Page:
The rate of protein absorption can vary between individuals depending on age, activity level, differences in digestion and metabolism, and protein source.

After amino acids are absorbed through the small intestine, they are transported by the bloodstream to tissues and organs. But first, all amino acids must pass through the liver.

The liver is a central hub for amino acid metabolism, as it regulates how and where they are distributed. Amino acids can be utilized for protein synthesis, energy production, or other metabolic processes.

If the body is in need of energy, some amino acids can be converted to glucose through a process called gluconeogenesis, while others can be utilized for energy right away through a process known as amino acid oxidation.

If amino acids aren’t needed, they can get converted to glycogen and are stored in the liver for later use.

Muscle protein synthesis is the process in which the body creates new muscle proteins. Amino acids are necessary to stimulate this process.

Consuming high-quality protein that contains all essential amino acids is necessary to optimize the muscle protein synthesis process. Additionally, timing protein intake around exercise can also optimize muscle protein synthesis.

Focusing on consuming foods and supplements rich in high-quality protein is necessary to optimize muscle growth and recovery.

The anabolic ceiling is a concept that suggests there is a limit to how much protein the body can absorb and utilize at one time. This suggests that consuming protein beyond what the body can make us of does not provide any additional benefit.

However, some research suggests that the anabolic ceiling may be actually higher than initially thought.

Before delving into how much protein is ideal to consume at one sitting, it’s important to distinguish protein absorption vs utilization.

Protein absorption refers to the process in which amino acids are absorbed through the small intestine and into the bloodstream.

This process is essentially unlimited and the body can continue to digest and absorb protein. However, there is a limit to how much protein can actually be utilized for muscle protein synthesis at one time.

The most updated research suggests that bodies can effectively make use of up to 40 grams of protein at one sitting, which is higher than the 30 grams per sitting that was previously thought (1).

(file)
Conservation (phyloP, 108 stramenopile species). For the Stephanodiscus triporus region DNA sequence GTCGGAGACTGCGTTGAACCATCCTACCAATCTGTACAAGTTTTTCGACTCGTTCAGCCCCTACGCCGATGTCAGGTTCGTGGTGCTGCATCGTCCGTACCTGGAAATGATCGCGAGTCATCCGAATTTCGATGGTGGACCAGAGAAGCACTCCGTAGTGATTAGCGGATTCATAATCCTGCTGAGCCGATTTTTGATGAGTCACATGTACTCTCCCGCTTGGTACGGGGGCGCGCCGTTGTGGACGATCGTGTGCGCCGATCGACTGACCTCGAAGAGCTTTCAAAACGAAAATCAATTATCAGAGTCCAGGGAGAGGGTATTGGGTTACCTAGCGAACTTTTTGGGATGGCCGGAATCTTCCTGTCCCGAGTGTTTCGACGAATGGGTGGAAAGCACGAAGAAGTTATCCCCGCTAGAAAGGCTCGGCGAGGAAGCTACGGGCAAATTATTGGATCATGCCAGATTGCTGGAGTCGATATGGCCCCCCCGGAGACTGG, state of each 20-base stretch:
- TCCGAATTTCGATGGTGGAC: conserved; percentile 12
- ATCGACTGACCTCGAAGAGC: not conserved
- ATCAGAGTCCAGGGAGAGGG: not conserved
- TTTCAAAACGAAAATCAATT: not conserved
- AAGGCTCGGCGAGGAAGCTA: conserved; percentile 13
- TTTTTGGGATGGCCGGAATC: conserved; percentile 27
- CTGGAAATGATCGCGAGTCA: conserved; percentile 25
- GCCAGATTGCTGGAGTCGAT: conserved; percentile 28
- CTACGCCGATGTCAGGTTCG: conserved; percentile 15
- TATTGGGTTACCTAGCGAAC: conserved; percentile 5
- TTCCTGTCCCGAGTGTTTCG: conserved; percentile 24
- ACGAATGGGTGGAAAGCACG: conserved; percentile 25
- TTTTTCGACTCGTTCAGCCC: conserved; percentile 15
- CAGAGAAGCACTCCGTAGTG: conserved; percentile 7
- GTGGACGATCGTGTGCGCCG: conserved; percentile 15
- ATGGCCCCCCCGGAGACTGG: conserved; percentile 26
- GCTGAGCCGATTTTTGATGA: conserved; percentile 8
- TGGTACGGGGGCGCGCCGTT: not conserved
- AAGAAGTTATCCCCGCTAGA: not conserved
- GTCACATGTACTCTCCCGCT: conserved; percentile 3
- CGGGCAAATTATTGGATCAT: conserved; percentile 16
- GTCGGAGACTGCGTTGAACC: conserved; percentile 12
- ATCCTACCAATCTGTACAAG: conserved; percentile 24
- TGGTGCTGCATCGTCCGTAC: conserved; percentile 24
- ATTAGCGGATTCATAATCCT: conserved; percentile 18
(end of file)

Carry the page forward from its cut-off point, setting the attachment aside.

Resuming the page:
While not everyone may benefit from 40 grams of protein at once, some people can efficiently utilize this high dose of protein to optimize muscle protein synthesis, especially after a tough workout.

The general recommendation for healthy adults is to consume 0.8 grams of protein per kilogram of body weight daily.

Some people require more protein than the general recommendation. Athletes and those with higher energy expenditures can require up to 2.2 grams of protein per kilogram of body weight daily to support muscle repair, recovery, and growth (2).

Older adults may have higher protein needs, at about 1-1.2 grams of protein per kilogram of body weight, to support age-related muscle loss.

Keep in mind that these are general recommendations and individual needs will vary. You can obtain more accurate and personalized results from using an online protein needs calculator or by consulting with a Registered Dietitian to provide personalized recommendations

There are individual differences in the rate of protein absorption, which is why it’s challenging to determine an exact limit. However, it is evident that the body continues to absorb and use protein over several hours.

Protein is absorbed gradually as it’is broken down into amino acids, absorbed through the lining of the small intestine, and then into the bloodstream.

The rate at which absorption occurs will depend on individual metabolic differences, the protein source, and the presence of other nutrients.

To most efficiently absorb and utilize protein, spread protein intake out throughout the day rather than consuming a hefty dose in one sitting.